Clean Air-Cool Planet offers recommendations to the Obama administration on what a cap-and-trade system should look like. The organization suggests holding CO2 auctions in which companies can bid for the right to pollute; the revenue from the auctions would be “recycled” back to taxpayers in the form of income-tax reductions. Using the revenue to cut income taxes would offset any additional costs consumers might face, Clean Air-Cool Planet contends. For instance, if a utility company uses new technologies to decrease emissions, it may have to charge consumers extra; but with revenue recycling, consumers could actually make money off of the deal.
“We think this mechanism is essential to a larger economic revitalization strategy” to pull the country out of recession, said Yeager.
Groups like the Institute for Energy Research think tank, however, contend that a cap-and-trade program is not a free-market solution. Cap-and-trade, writes Institute economist Robert Murphy,” relies on a political scheme to increase costs, and can therefore be justly viewed as a tax, stealthy or otherwise, on energy — the lifeblood of our economy.”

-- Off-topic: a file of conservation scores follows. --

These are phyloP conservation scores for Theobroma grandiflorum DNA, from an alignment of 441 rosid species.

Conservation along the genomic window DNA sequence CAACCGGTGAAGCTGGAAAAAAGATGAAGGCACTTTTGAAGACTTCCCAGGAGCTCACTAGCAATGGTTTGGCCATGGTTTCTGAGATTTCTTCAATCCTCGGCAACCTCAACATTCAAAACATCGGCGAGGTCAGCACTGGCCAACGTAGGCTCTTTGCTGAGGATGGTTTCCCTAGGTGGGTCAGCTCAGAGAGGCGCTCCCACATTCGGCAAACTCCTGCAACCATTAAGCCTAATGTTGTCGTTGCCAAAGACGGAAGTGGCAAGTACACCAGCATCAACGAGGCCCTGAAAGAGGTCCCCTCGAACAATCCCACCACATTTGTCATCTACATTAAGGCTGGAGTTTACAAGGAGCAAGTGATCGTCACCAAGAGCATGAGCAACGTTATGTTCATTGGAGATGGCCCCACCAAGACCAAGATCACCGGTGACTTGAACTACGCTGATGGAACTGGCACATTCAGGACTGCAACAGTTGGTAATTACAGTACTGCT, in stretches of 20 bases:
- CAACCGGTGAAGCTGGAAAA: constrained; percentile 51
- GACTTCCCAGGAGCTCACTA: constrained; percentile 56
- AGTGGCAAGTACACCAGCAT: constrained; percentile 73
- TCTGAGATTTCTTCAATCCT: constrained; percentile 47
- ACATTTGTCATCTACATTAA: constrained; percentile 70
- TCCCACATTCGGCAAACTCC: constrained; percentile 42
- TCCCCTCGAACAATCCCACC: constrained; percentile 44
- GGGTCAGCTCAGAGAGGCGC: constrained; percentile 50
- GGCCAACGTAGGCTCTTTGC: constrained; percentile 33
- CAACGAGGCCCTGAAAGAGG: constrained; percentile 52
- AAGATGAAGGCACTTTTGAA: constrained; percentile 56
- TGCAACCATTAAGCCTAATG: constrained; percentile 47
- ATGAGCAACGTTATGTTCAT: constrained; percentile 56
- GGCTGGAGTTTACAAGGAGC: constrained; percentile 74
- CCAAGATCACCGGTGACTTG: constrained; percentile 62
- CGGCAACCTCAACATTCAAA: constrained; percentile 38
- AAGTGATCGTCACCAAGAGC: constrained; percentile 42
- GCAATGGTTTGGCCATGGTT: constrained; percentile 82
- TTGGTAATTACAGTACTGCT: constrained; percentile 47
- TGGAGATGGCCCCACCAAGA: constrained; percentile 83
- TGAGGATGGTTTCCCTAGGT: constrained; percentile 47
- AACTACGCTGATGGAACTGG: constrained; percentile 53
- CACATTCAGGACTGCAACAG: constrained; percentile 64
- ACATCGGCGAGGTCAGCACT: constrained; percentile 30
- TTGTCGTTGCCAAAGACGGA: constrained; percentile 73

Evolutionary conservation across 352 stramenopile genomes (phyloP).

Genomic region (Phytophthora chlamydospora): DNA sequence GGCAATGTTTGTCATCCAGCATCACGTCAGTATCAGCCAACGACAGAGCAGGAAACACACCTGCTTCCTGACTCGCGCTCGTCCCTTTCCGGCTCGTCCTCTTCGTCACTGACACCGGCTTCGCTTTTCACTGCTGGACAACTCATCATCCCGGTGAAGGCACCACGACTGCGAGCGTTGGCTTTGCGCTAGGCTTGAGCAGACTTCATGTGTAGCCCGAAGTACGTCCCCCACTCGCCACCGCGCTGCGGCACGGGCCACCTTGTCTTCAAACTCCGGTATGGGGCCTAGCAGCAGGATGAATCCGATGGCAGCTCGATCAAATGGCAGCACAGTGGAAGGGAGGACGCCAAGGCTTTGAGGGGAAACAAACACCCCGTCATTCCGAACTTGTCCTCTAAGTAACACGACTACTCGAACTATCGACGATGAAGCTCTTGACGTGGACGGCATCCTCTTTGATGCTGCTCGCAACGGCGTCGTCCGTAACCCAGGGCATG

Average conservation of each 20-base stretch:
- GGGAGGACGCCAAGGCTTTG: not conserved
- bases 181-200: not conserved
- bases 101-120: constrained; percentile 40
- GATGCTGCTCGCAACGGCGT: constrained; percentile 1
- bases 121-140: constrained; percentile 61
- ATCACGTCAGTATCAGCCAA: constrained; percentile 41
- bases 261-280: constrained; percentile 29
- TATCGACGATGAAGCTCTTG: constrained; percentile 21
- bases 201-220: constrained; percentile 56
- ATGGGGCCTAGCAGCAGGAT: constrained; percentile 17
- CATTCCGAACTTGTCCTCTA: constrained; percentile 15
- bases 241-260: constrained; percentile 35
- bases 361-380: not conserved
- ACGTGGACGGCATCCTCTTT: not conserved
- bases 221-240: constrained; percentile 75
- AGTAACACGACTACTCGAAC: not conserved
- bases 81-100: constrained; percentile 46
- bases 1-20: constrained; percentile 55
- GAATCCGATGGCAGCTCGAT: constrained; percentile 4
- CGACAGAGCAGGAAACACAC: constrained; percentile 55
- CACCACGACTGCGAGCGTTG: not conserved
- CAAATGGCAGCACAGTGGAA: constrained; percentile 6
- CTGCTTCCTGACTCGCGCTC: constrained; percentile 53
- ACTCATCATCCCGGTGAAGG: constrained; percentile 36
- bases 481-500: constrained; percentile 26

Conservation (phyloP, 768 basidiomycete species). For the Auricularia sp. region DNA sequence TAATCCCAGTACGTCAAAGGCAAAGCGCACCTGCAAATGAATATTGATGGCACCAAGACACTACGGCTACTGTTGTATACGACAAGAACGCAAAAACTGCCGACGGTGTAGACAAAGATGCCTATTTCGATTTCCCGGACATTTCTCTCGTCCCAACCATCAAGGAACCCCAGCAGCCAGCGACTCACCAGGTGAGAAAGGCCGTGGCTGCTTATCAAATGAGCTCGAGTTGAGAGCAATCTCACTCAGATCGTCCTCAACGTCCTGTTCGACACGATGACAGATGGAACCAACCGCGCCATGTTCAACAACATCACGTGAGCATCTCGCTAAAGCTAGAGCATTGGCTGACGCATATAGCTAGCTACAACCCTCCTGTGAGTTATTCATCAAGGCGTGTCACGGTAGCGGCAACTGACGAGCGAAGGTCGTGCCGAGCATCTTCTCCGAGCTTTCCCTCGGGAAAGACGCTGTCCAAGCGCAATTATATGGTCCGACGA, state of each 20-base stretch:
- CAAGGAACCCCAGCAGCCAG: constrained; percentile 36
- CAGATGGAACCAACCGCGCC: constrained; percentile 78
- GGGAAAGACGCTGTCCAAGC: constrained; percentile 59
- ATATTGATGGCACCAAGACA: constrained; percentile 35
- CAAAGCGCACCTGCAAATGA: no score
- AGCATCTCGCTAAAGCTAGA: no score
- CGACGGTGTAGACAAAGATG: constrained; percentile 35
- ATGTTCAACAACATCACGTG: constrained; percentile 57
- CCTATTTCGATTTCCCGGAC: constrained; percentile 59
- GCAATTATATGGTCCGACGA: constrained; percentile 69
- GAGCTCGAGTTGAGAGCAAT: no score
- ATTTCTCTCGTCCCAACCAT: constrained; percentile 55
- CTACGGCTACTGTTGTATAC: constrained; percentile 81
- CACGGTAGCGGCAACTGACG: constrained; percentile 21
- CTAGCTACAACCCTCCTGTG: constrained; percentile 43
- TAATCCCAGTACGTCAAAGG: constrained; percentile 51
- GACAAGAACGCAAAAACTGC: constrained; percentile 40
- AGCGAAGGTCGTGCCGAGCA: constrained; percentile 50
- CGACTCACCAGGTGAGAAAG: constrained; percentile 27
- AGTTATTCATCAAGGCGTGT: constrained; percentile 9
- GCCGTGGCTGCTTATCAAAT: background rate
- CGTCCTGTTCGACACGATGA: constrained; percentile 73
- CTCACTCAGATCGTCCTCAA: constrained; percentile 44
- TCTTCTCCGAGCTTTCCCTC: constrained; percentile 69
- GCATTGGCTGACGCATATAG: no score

But there are other ways to reduce carbon dioxide emissions that free-market thinkers should embrace, contends John Topping, president of the Climate Institute, a large nonprofit working to raise awareness about climate change. He says that one of the first things Obama should do after Jan. 20 is lift restrictions on energy recycling. The U.S. generates about 6.5 percent of its energy from recycling the waste-heat that comes off industrial smokestacks. In most states, only utilities are allowed to harvest this waste-heat, which is produced by oil refineries, steel mills and other factories.
Opening this energy source to the free market could not only drastically reduce carbon dioxide emissions, Topping says, it could result in huge savings for the country’s economy. “Reasonable estimates say that you could save somewhere between $70 billion and $80 billion annually and cut overall CO2 emissions by 20 percent,” said Topping.
One would think energy recycling would be a favorite of environmentalists and free-market advocates. But green activists argue that energy recycling would be tough to market, Topping speculates, because images of pollution don’t immediately convey environmentally friendly practices. For everyone else, there’s a fear that large utilities would have to pay more for access to waste-heat and then pass the higher cost on to customers.
The double-green bottom line
Regardless of the mechanism, greater energy efficiency is the one goal that analysts across the ideological spectrum can agree on as a worthwhile. Policies and market forces that promote energy conservation can produce economic and environmental savings.
If measures to improve energy efficiency were adopted in transportation, lighting, construction, infrastructure and fossil fuel sectors, says Climate Institute president Topping, we could kill a lot of birds with just one stone.
“You can make a really huge difference,” Topping said, “without sticking it to the American taxpayer or to the consumer.”